Luminary is made up of 38 percent women, compared to the average of 29 percent women in the broader tech industry. We also have a responsibility to our female team members and future candidates to support emerging leaders through our provided performance coaching, annual professional development budget and the ability to facilitate mentoring opportunities. More recently, attaining B Corp status ensures we have governance guardrails that align our business with the B Corp mission ‘to inspire, empower, equip and support women to lead the change the world needs’.

We asked our women what changes they thought the tech industry needed to make to better support the career trajectory of women. Here’s what they said.

I want to see tech no longer be considered a ‘boys club’. I want to see women feeling comfortable to push themselves forward.
Amanda Pooley-Brand
- Amanda Pooley-Brand, Senior Digital Producer
More women in leadership! Just a continued progressive evolution of what is already happening.
Picture of Luminary employee, Anna Potter smiling standing in front of a black screen in a green top
- Anna Potter, Digital Strategist

Cracking the Code 

On Friday 4 March ahead of International Women's Day, Luminary presented a panel discussion to explore the present-day challenges of women working in tech and the lifestyle considerations that were put on women when considering a career and a family. Hosted by Senior Producer, Em Stewart, three women were interviewed: Melbourne-based Senior Front-End Developer and Team Lead Sarah Dam, Sydney-based UX Designer Marya Bautista, and Bali-based Talent Partner Hesty Noviana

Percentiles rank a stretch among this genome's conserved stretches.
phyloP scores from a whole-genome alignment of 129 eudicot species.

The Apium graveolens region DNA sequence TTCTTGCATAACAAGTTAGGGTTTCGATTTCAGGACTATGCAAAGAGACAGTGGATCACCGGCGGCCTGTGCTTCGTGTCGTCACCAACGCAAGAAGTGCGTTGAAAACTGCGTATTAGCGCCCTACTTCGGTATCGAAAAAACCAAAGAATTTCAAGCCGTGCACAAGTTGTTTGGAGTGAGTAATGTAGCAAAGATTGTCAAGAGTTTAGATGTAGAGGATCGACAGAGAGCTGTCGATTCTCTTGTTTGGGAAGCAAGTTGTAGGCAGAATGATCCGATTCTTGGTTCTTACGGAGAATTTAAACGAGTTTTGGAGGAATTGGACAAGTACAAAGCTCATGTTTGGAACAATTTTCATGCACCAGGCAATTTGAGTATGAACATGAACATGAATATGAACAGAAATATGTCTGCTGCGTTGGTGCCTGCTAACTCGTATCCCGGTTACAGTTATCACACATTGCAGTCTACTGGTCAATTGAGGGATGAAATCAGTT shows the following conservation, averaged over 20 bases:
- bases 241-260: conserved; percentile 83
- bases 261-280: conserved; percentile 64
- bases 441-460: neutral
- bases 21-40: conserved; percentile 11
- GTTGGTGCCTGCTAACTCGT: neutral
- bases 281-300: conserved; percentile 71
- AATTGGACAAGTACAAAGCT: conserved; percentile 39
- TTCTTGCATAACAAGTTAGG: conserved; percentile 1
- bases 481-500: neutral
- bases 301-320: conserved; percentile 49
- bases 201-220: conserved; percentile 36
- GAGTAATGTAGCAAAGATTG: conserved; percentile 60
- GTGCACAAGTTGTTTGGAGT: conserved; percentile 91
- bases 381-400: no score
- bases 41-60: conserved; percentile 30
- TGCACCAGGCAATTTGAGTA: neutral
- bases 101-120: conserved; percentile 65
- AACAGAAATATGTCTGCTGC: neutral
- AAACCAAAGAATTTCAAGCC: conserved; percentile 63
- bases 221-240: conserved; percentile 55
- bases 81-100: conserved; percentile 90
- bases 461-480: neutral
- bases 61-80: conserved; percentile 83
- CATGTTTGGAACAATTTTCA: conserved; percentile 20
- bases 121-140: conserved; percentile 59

With panellists belonging to different age groups and having varied experiences with higher education, an open discussion unfolded around the opportunities and considerations our panellists have encountered. While the experiences of our panellists may not reflect the lived experiences of each woman at Luminary, the aim of the panel discussion was to ignite curiosity and the exploration of women's lives and to better understand the barriers that are still very present in 2023. Topics included:

  • Planning a family while also nurturing career growth and skill development
  • The need to 'keep a hand' in the industry when taking leave to be aware of technology and process change
  • Imposter syndrome
  • The domestic load that falls on women more often than not 
  • Women who inspire 

UN Women Australia’s International Women’s Day theme for 2023 is ‘Cracking the Code: Innovation for a gender equal future’. This theme represents ‘the role that bold, transformative ideas, inclusive technologies, and accessible education can play in combatting discrimination and the marginalisation of women globally.’

This technology and innovation focus is perfectly paired with the values and reputation that Luminary has forged through 23 years of operation, and our commitment to making digital bright and the human experience brighter. Luminary pledges to champion the skills and knowledge of women in technology, working toward a future that is gender equal. We hope to see our tech community commit to the same benchmarks!

International Women's Day infographic

Data sources: 1-3. Australian Computer Society, 2022. 4. Australian Government: Department of Industry, Science and Resources, 2022. 5-8. WGEA (Workplace Gender Equality Agency), 2022